Last visit was: 17 Jul 2024, 11:56 It is currently 17 Jul 2024, 11:56
Close
GMAT Club Daily Prep
Thank you for using the timer - this advanced tool can estimate your performance and suggest more practice questions. We have subscribed you to Daily Prep Questions via email.

Customized
for You

we will pick new questions that match your level based on your Timer History

Track
Your Progress

every week, we’ll send you an estimated GMAT score based on your performance

Practice
Pays

we will pick new questions that match your level based on your Timer History
Not interested in getting valuable practice questions and articles delivered to your email? No problem, unsubscribe here.
Close
Request Expert Reply
Confirm Cancel
SORT BY:
Date
Tags:
Show Tags
Hide Tags
Math Expert
Joined: 02 Sep 2009
Posts: 94383
Own Kudos [?]: 641738 [3]
Given Kudos: 85693
Send PM
GMAT Club Legend
GMAT Club Legend
Joined: 08 Jul 2010
Status:GMAT/GRE Tutor l Admission Consultant l On-Demand Course creator
Posts: 6020
Own Kudos [?]: 13796 [1]
Given Kudos: 125
Location: India
GMAT: QUANT+DI EXPERT
Schools: IIM (A) ISB '24
GMAT 1: 750 Q51 V41
WE:Education (Education)
Send PM
User avatar
Manager
Manager
Joined: 13 May 2011
Posts: 170
Own Kudos [?]: 180 [2]
Given Kudos: 93
Concentration: Strategy, Technology
GMAT 1: 750 Q49 V42
GPA: 3.2
WE:Accounting (Consulting)
Send PM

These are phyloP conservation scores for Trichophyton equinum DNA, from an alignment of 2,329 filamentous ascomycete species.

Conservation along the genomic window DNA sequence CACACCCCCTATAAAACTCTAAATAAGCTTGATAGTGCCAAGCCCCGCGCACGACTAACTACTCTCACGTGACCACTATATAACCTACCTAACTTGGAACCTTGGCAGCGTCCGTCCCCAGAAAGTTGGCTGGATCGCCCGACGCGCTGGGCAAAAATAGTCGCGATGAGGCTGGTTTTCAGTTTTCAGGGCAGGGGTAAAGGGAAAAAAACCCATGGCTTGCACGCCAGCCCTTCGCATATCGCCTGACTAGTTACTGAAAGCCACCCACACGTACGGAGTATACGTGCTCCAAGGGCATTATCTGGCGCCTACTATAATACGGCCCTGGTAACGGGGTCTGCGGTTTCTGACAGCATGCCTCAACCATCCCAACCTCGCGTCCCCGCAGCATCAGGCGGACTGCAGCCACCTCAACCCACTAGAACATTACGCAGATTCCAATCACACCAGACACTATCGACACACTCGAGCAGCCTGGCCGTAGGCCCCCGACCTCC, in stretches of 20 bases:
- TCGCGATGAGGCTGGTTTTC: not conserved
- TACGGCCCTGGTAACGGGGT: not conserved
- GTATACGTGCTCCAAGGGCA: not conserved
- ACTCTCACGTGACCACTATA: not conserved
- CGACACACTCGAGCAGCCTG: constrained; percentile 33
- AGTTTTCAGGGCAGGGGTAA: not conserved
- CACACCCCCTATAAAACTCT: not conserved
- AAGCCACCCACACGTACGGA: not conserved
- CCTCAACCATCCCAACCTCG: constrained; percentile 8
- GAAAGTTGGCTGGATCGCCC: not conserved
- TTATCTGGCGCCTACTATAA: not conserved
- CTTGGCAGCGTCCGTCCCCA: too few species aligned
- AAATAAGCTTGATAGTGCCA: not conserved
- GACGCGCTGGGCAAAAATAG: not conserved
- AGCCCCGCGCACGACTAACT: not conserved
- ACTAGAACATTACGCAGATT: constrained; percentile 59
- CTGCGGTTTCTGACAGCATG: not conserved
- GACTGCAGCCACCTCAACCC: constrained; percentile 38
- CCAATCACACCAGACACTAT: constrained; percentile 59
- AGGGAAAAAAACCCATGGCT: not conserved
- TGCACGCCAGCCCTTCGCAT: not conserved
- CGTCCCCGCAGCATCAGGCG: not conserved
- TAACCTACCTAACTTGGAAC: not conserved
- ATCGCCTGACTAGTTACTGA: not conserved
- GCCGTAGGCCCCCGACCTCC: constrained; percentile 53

GMAT Club Legend
GMAT Club Legend
Joined: 08 Jul 2010
Status:GMAT/GRE Tutor l Admission Consultant l On-Demand Course creator
Posts: 6020
Own Kudos [?]: 13796 [1]
Given Kudos: 125
Location: India
GMAT: QUANT+DI EXPERT
Schools: IIM (A) ISB '24
GMAT 1: 750 Q51 V41
WE:Education (Education)
Send PM
Re: x is a positive integer greater than two; is (x^3 + 19837)(x^2 + 5)(x [#permalink]
1
Kudos
Expert Reply
GMAT questions don't come with information just to confuse the test takers. So please understand that if GMAT gives an information then it's either to define the question within the acceptable boundaries or to use for solving the question. It's never to confuse the test takers.
User avatar
Manager
Manager
Joined: 13 May 2011
Posts: 170
Own Kudos [?]: 180 [0]
Given Kudos: 93
Concentration: Strategy, Technology
GMAT 1: 750 Q49 V42
GPA: 3.2
WE:Accounting (Consulting)
Send PM
Re: x is a positive integer greater than two; is (x^3 + 19837)(x^2 + 5)(x [#permalink]
GMATinsight wrote: